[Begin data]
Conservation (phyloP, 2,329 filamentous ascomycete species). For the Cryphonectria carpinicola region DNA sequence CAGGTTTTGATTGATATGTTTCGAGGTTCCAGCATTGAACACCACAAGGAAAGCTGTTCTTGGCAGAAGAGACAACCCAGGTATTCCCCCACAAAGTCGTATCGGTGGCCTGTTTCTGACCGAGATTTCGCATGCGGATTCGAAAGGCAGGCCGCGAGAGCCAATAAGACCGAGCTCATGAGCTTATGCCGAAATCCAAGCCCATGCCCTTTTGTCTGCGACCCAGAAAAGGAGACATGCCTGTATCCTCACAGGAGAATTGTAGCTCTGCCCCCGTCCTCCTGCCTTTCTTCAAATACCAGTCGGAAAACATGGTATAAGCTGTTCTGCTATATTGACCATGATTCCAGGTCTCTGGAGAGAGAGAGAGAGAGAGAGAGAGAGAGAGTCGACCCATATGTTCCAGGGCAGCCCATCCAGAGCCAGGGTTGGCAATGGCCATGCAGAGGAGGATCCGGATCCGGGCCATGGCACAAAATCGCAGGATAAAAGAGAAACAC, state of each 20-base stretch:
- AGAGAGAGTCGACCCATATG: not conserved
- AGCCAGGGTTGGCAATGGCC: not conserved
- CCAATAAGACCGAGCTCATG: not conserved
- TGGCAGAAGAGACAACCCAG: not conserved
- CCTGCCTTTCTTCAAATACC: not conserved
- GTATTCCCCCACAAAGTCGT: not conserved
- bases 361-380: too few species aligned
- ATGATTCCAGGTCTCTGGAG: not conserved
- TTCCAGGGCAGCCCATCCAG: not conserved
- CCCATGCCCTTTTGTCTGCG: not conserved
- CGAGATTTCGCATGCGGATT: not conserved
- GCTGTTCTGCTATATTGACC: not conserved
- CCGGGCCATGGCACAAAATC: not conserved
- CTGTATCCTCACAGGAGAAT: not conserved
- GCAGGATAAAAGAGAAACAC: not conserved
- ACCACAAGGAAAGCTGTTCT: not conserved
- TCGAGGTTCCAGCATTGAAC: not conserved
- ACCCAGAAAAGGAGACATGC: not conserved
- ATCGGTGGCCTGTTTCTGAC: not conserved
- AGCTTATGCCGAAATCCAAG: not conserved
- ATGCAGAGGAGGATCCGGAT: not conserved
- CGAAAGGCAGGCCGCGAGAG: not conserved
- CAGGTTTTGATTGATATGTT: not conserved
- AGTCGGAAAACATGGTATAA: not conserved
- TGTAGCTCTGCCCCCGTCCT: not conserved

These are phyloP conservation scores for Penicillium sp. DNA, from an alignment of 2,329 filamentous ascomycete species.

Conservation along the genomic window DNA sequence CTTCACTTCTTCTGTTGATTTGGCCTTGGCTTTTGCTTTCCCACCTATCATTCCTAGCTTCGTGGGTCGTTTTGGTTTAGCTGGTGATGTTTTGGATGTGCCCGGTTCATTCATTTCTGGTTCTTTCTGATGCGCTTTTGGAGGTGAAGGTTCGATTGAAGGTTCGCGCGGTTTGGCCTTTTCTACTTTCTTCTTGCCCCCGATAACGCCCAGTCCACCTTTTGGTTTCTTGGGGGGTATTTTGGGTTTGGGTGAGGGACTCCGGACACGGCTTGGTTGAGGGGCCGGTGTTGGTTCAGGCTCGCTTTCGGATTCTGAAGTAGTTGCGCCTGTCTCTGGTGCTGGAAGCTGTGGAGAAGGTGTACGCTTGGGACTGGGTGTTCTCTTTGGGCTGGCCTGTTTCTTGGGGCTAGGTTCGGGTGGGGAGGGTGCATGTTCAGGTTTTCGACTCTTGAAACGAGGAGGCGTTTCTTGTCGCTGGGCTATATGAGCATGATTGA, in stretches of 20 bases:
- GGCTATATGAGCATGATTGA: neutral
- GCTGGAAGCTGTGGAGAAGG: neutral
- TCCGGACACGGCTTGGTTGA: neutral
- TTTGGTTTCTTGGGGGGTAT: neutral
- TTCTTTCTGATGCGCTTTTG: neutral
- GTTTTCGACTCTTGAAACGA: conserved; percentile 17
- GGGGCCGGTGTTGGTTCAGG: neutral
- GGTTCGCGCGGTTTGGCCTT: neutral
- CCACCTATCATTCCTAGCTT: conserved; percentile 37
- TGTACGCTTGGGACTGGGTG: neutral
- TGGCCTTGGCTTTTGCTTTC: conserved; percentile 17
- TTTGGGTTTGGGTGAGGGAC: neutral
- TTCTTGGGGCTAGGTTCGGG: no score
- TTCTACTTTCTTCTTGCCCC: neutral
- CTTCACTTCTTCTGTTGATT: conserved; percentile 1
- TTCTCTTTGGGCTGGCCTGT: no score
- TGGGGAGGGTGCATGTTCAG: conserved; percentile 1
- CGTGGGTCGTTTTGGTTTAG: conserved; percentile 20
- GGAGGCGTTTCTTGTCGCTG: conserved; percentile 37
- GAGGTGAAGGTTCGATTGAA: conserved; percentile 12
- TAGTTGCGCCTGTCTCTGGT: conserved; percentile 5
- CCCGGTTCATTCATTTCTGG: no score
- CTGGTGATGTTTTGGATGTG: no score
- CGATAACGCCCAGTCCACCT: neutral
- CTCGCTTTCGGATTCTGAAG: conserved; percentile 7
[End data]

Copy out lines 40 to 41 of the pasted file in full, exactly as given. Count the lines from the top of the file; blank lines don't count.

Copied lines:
- TTTGGGTTTGGGTGAGGGAC: neutral
- TTCTTGGGGCTAGGTTCGGG: no score